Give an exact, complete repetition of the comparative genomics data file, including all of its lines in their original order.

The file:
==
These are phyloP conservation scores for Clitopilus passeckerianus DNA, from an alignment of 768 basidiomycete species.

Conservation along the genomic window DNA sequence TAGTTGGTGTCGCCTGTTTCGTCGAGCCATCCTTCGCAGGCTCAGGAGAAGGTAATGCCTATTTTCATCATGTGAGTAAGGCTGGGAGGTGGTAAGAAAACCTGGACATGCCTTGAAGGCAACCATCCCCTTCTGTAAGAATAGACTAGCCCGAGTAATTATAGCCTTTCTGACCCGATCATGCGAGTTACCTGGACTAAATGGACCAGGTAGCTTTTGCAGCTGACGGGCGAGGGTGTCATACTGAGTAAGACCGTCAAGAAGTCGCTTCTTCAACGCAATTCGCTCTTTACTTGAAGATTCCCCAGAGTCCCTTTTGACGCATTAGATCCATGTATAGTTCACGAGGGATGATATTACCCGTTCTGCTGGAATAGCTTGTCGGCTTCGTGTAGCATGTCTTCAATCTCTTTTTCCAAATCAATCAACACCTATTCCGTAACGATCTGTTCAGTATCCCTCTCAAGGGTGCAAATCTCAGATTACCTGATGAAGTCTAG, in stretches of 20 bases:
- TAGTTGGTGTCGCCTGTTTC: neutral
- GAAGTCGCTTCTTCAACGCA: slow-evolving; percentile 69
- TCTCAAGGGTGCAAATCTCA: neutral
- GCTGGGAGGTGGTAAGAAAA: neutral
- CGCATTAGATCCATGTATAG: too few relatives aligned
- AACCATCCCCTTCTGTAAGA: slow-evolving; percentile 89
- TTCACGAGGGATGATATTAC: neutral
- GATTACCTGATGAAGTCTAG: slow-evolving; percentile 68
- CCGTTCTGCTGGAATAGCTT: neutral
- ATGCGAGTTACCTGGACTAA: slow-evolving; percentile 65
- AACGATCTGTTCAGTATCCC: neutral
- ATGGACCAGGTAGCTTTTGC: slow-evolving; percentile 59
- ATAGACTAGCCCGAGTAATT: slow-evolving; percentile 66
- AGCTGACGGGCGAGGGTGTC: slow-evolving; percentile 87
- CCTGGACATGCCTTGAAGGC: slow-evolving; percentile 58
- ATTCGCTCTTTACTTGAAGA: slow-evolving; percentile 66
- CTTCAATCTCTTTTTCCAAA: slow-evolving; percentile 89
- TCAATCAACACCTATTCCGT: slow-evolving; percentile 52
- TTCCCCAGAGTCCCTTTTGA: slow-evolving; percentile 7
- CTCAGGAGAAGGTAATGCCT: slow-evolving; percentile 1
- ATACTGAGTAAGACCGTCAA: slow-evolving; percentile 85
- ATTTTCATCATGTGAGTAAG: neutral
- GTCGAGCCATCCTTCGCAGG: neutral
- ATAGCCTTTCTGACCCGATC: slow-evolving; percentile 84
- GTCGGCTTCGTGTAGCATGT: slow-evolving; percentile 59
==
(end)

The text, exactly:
These are phyloP conservation scores for Clitopilus passeckerianus DNA, from an alignment of 768 basidiomycete species.

Conservation along the genomic window DNA sequence TAGTTGGTGTCGCCTGTTTCGTCGAGCCATCCTTCGCAGGCTCAGGAGAAGGTAATGCCTATTTTCATCATGTGAGTAAGGCTGGGAGGTGGTAAGAAAACCTGGACATGCCTTGAAGGCAACCATCCCCTTCTGTAAGAATAGACTAGCCCGAGTAATTATAGCCTTTCTGACCCGATCATGCGAGTTACCTGGACTAAATGGACCAGGTAGCTTTTGCAGCTGACGGGCGAGGGTGTCATACTGAGTAAGACCGTCAAGAAGTCGCTTCTTCAACGCAATTCGCTCTTTACTTGAAGATTCCCCAGAGTCCCTTTTGACGCATTAGATCCATGTATAGTTCACGAGGGATGATATTACCCGTTCTGCTGGAATAGCTTGTCGGCTTCGTGTAGCATGTCTTCAATCTCTTTTTCCAAATCAATCAACACCTATTCCGTAACGATCTGTTCAGTATCCCTCTCAAGGGTGCAAATCTCAGATTACCTGATGAAGTCTAG, in stretches of 20 bases:
- TAGTTGGTGTCGCCTGTTTC: neutral
- GAAGTCGCTTCTTCAACGCA: slow-evolving; percentile 69
- TCTCAAGGGTGCAAATCTCA: neutral
- GCTGGGAGGTGGTAAGAAAA: neutral
- CGCATTAGATCCATGTATAG: too few relatives aligned
- AACCATCCCCTTCTGTAAGA: slow-evolving; percentile 89
- TTCACGAGGGATGATATTAC: neutral
- GATTACCTGATGAAGTCTAG: slow-evolving; percentile 68
- CCGTTCTGCTGGAATAGCTT: neutral
- ATGCGAGTTACCTGGACTAA: slow-evolving; percentile 65
- AACGATCTGTTCAGTATCCC: neutral
- ATGGACCAGGTAGCTTTTGC: slow-evolving; percentile 59
- ATAGACTAGCCCGAGTAATT: slow-evolving; percentile 66
- AGCTGACGGGCGAGGGTGTC: slow-evolving; percentile 87
- CCTGGACATGCCTTGAAGGC: slow-evolving; percentile 58
- ATTCGCTCTTTACTTGAAGA: slow-evolving; percentile 66
- CTTCAATCTCTTTTTCCAAA: slow-evolving; percentile 89
- TCAATCAACACCTATTCCGT: slow-evolving; percentile 52
- TTCCCCAGAGTCCCTTTTGA: slow-evolving; percentile 7
- CTCAGGAGAAGGTAATGCCT: slow-evolving; percentile 1
- ATACTGAGTAAGACCGTCAA: slow-evolving; percentile 85
- ATTTTCATCATGTGAGTAAG: neutral
- GTCGAGCCATCCTTCGCAGG: neutral
- ATAGCCTTTCTGACCCGATC: slow-evolving; percentile 84
- GTCGGCTTCGTGTAGCATGT: slow-evolving; percentile 59